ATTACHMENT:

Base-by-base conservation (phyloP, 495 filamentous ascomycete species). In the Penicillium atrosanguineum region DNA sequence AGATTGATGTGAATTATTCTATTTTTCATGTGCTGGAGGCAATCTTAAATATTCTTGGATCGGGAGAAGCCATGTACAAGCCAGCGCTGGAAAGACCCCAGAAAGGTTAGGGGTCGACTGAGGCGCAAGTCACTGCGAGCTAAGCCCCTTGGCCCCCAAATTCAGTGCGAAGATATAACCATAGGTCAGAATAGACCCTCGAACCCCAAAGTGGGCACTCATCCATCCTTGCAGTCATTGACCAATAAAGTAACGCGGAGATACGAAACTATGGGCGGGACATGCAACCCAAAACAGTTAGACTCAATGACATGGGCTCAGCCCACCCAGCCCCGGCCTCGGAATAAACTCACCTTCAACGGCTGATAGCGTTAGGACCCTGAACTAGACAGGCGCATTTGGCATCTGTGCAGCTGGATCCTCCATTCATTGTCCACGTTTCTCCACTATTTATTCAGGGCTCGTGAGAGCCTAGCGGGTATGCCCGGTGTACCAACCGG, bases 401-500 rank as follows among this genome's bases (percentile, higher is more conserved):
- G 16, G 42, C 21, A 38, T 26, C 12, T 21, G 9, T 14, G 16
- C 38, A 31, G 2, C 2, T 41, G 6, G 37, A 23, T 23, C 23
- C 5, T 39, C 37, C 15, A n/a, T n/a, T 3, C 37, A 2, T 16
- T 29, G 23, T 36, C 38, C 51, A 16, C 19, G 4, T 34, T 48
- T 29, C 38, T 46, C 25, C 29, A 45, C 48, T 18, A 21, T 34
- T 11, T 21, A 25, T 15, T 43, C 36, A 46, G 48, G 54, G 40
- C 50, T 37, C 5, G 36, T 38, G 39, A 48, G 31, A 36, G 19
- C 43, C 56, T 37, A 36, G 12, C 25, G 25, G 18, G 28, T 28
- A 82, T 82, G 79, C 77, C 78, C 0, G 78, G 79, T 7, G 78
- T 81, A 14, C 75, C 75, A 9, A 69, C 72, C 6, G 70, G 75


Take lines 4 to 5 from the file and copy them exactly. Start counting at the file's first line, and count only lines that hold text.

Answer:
- C 5, T 39, C 37, C 15, A n/a, T n/a, T 3, C 37, A 2, T 16
- T 29, G 23, T 36, C 38, C 51, A 16, C 19, G 4, T 34, T 48